As higher average age of repeat homebuyers rises, could H4P benefit?

The new average age of repeat homebuyers is not the highest it’s ever been, but remains elevated in the current housing climate

The Home Equity Conversion Mortgage (HECM) for Purchase (H4P) program has been struggling to gain wider acceptance in the reverse mortgage industry for years, despite seeing a slight uptick in usage this year, according to data shared by Federal Housing Administration (FHA) officials earlier this year.

But the continuing housing affordability challenges across the country could be an opportunity for H4P, since older homebuyers generally — and repeat homebuyers with equity especially — are making up a larger portion of home-buying activity, according to data from the National Association of Realtors (NAR).

The typical ages of both first-time and repeat home buyers declined slightly in 2023, but remains elevated in the post-COVID, high-inflation and high-interest-rate environments.

The age of the average first-time home buyer in 2023 was 35 years old, while the average age of a repeat home buyer was 58 years old this year, according to NAR. This is down slightly from the all-time highs of 2022, but remains higher than prior years.

Data analysis from Axios using NAR research also found that the median age of homebuyers has risen to 49 over the past two decades, according to NAR transaction data between July 2022 to June 2023.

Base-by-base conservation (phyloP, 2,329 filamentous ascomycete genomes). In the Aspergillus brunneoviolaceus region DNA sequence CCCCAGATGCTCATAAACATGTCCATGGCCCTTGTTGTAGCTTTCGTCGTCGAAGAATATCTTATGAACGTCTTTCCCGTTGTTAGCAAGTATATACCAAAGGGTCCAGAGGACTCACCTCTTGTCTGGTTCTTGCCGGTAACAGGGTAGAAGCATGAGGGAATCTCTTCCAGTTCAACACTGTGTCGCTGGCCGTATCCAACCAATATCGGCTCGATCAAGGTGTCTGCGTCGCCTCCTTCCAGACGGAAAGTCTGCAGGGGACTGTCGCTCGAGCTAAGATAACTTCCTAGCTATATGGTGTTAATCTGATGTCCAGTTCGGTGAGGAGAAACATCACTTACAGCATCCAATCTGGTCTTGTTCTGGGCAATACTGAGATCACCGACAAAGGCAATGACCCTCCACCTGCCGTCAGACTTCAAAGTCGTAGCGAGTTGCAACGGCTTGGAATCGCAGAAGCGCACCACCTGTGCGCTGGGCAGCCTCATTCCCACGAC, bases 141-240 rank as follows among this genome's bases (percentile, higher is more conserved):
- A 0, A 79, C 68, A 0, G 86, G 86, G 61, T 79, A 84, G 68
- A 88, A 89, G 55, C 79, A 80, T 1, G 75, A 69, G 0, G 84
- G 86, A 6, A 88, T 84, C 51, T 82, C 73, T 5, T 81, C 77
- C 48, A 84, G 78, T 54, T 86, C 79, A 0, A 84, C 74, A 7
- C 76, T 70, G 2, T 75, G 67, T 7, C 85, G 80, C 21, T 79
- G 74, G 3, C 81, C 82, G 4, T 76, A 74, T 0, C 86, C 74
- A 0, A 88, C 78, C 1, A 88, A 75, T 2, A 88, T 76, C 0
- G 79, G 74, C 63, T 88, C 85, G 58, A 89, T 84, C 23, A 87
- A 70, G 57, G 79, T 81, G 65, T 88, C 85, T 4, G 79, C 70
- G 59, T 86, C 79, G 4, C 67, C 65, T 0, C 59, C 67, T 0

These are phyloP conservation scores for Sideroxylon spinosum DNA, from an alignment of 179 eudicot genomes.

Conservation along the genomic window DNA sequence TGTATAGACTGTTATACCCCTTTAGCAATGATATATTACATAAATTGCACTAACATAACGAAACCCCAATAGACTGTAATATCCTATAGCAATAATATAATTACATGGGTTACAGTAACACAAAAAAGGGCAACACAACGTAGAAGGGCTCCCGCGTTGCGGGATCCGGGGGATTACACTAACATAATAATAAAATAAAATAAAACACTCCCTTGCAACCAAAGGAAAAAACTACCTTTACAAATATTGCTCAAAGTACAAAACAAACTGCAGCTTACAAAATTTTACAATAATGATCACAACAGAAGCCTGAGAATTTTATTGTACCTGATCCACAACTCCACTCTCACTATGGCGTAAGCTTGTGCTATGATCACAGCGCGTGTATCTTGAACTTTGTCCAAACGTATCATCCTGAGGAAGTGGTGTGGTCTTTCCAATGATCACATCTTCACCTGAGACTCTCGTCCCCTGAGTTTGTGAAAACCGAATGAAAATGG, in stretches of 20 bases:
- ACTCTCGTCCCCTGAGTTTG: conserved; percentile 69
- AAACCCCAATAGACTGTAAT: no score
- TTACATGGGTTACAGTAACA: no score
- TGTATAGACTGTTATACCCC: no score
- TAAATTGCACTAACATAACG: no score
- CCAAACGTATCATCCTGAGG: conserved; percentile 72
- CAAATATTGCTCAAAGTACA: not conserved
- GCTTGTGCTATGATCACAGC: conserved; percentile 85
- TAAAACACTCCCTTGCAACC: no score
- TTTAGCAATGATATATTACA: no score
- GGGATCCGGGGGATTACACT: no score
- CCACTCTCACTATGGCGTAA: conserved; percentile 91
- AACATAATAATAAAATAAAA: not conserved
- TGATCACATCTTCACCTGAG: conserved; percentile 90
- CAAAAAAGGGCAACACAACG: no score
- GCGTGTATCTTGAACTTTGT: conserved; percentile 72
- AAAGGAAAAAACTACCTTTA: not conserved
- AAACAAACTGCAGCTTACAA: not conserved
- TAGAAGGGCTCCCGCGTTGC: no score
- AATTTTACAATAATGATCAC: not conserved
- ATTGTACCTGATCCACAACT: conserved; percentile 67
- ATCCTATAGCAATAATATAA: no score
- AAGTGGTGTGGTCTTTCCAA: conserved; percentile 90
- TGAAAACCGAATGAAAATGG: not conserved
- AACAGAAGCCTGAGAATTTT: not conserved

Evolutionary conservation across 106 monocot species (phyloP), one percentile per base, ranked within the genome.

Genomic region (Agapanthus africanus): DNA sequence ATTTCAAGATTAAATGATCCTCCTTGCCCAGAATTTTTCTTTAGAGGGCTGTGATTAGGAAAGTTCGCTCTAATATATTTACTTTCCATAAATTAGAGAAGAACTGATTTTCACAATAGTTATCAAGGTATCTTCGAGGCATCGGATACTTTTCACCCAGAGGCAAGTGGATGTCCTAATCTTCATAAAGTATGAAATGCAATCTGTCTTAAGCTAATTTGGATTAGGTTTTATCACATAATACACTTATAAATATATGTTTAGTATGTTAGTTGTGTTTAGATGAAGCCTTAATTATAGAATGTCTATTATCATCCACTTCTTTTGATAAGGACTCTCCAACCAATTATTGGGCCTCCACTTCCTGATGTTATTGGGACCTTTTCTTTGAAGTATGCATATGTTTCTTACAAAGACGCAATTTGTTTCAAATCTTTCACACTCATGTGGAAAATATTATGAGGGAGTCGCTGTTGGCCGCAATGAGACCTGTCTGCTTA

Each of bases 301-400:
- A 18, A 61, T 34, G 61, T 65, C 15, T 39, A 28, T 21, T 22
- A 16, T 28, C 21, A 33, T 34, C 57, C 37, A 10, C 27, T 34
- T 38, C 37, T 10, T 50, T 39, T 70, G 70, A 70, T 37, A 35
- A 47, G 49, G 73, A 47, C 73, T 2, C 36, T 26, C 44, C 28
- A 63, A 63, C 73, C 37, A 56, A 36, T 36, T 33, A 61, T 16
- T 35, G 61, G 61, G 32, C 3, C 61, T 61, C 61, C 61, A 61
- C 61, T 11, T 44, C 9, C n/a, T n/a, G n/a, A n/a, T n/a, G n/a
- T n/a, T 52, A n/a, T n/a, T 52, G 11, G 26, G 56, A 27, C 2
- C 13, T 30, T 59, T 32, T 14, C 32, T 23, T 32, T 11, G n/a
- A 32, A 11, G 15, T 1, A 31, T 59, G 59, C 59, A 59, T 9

Housing affordability challenges have also pushed the average income of homebuyers higher, the data found.

“Given the erosion of housing affordability due to higher home prices and mortgage rates, the household income for those who successfully purchased homes jumped by nearly $20,000 and topped six figures for only the second time in our records,” said Jessica Lautz, NAR deputy chief economist and VP of research.

“In a still-competitive housing market, more well-off homebuyers were able to have their bids accepted by offering larger down payments and even by paying cash,” she added.

The affordability crisis has made the typical borrower profile older and more affluent, Lautz told Axios.

“We are pushing out anyone who may be looking for an affordable property,” she said.

The phenomenon of an aging America has also increasingly changed the composition of homes with children, the data found.

“Seventy percent of recent buyers did not have a child under the age of 18 in their home, the highest share recorded,” NAR said. “By comparison, in 1985, 42% of households did not have a child under the age of 18. Fifty-nine percent of recent buyers were married couples – the lowest share since 2010 – while single female (19%) and single male (10%) buyers increased.”

Fourteen percent of homebuyers purchased a home for a multi-generational family, primarily to take care of their aging parents or to accommodate people at or over the age of 18 moving back home.

Sensing an opportunity around H4P, some lenders have bolstered their reverse mortgage divisions specifically around the under-used product.

Earlier this year, Fairway Independent Mortgage Corporation awarded Roxanne Hellickson with an H4P certification, while its former H4P business development manager Tane Cabe now leads the company’s reverse mortgage division.

The new head of Guaranteed Rate‘s reverse mortgage division also shared a desire to bolster purchase business, and FHA recently announced a new seller credit for the H4P program that drew audible cheers from the audience at a recent reverse mortgage industry conference.

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